Ros, from South Wales has recently given birth to a 'surprise' little girl after choosing to not find out the baby's gender, and has been using diabetes technology to navigate her way through her pregnancy journey during lockdown.
Ros felt she knew her diabetes well and has lived with it for as long as she can remember. Diagnosed at 13 months old, she always wanted to learn as much as possible about diabetes, keeping up to date with the latest research and embracing technology advances as they come along.
As a diabetes educator, blogger and active social media presence in the diabetes community, Ros wanted to share her story and experience of going through pregnancy with type 1 diabetes.
She said: “Treatment of type 1 diabetes has improved massively since I was a child. I always accepted my diabetes although I do have early memories of hiding behind the curtains when it was time for my injections. I was lucky that my parents were so good at managing my diabetes and that they also instilled in me that I shouldn’t feel ashamed or try to hide my diabetes. They always encouraged me to engage with my diabetes and I can remember being really happy to give my own injection aged 6. During childhood the main issue for me was not being able to go on some school trips, residentials and sleepovers. That was were diabetes affected me most”
In her late twenties, Ros became insulin sensitive and started to need 10 to 15 injections a day to try and avoid erratic blood glucose readings. “Wearing a glucose sensor was a revelation, because I had a lot of insights into my erratic patterns and I used that to show my doctor how I could benefit from an insulin pump, and finally got one in 2015. Initially it was a battle to get approval for an insulin pump, but I received a lot of support and advice from Diabetes UK, as well as from the type 1 diabetes online community and from INPUT”, she explained.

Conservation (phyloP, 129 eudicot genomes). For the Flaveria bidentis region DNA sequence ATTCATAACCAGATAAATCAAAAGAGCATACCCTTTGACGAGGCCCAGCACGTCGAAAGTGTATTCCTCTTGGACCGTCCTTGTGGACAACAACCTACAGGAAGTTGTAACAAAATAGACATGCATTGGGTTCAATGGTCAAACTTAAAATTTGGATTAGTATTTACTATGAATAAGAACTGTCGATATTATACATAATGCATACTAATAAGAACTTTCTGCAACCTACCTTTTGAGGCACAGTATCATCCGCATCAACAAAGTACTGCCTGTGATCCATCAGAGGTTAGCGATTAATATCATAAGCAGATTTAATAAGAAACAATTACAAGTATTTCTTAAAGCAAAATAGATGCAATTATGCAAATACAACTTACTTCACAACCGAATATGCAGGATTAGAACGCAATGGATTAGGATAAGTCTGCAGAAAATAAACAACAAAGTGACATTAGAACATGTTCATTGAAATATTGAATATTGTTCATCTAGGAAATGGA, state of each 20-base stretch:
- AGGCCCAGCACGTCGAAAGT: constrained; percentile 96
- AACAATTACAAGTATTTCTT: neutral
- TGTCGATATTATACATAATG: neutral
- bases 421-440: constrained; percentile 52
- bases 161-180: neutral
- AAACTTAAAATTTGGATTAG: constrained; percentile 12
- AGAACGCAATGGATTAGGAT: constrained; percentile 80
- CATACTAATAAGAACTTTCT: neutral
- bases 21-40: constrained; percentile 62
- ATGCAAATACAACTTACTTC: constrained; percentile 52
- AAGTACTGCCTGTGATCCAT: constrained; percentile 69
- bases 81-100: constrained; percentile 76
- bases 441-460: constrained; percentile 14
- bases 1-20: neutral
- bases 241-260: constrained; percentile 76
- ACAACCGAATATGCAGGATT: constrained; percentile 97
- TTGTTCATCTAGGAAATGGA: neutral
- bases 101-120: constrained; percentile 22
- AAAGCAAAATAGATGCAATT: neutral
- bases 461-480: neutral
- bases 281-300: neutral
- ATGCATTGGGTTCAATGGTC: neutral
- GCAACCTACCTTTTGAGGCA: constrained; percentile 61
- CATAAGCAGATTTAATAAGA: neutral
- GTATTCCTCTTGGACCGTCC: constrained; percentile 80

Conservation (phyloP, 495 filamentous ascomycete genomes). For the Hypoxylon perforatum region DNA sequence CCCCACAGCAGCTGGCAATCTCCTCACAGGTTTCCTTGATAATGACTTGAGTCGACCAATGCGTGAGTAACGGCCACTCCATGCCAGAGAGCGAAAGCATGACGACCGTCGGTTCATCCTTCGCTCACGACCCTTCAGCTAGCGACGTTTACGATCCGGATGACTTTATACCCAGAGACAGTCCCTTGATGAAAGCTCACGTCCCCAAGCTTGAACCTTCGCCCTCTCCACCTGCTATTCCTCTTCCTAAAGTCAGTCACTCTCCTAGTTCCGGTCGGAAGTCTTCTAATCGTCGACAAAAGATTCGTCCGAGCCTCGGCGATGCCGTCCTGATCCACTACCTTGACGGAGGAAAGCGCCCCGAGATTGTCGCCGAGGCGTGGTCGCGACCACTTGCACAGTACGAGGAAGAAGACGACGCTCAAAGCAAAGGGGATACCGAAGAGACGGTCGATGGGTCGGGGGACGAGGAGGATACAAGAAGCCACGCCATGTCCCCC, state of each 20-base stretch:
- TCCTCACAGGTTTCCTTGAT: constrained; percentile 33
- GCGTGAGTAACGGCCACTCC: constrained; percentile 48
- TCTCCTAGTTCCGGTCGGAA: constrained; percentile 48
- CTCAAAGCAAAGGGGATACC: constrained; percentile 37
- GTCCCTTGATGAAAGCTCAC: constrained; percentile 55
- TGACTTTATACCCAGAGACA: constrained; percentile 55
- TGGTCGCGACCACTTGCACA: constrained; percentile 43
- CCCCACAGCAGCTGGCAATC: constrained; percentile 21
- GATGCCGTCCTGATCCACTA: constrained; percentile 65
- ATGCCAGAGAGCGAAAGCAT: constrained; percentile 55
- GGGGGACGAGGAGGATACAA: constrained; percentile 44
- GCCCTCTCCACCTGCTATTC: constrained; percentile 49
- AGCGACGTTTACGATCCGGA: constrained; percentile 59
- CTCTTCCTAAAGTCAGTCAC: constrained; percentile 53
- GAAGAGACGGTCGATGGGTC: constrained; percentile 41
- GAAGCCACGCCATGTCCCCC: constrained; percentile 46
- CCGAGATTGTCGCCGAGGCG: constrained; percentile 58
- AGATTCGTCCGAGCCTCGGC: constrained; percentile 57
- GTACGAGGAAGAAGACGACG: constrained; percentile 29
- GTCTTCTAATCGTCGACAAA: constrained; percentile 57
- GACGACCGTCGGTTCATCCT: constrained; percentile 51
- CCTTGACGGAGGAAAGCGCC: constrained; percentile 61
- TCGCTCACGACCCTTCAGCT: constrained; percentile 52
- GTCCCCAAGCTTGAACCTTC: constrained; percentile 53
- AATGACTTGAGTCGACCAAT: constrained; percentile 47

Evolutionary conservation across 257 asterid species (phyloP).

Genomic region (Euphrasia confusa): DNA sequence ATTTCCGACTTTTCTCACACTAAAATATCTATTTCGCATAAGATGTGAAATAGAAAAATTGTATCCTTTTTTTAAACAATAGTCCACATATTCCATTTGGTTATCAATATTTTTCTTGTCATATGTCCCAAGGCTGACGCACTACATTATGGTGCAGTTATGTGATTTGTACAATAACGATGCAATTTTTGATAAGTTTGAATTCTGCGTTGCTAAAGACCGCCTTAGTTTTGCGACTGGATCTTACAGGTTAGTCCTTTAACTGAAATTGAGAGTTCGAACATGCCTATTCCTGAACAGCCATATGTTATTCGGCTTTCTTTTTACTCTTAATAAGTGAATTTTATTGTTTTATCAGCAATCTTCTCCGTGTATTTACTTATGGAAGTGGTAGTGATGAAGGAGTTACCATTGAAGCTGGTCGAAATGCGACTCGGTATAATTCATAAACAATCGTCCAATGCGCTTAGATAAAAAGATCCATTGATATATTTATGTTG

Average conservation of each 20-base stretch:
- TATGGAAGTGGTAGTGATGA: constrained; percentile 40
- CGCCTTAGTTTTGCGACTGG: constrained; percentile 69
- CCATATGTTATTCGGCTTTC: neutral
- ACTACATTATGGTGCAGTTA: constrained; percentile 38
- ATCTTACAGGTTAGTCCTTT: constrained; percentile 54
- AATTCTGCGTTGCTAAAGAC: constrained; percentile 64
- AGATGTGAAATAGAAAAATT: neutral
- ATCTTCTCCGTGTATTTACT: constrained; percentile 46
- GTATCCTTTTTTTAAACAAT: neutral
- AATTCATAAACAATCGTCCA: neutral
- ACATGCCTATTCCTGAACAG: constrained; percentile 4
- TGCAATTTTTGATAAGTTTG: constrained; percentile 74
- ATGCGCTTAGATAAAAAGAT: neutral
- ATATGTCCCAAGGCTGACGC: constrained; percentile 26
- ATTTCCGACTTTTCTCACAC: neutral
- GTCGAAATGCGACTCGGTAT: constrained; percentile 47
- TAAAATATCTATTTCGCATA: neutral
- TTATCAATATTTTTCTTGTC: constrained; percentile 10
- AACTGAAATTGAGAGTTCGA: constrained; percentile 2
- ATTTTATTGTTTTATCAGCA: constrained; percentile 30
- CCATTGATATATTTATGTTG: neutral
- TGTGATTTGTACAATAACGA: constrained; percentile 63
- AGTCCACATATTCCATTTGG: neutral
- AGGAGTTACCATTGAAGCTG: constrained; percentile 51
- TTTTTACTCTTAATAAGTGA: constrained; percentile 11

Ros feels very passionate about technology and previously was the Lead Volunteer for Insulin Pumps Wales, sharing her knowledge and raising awareness of the uses of insulin pumps to both Health Care Professional and Patients.
When she became pregnant, Ros knew there would be many changes to her diabetes management but says that it helped that she had her diabetes relatively under control beforehand: “I started closed looping before I was pregnant and have always had a lot of support from my husband and family to do this. There are so many changes that your body goes through during pregnancy (without the diabetes), but it's still staggering the amount of insulin I needed in the third trimester and also how your body's insulin needs change instantly after giving birth. The good thing is that I learnt so much through using technology and researching that I felt empowered and that I’m the one making the decisions. I discussed those decisions with my Consultant, but I’m confident in how I manage my diabetes and tools such as an insulin pump made this so much easier. I also have Coeliac Disease and an underactive thyroid, and likewise, all of that impacts on the body during pregnancy and has to be taken into account.”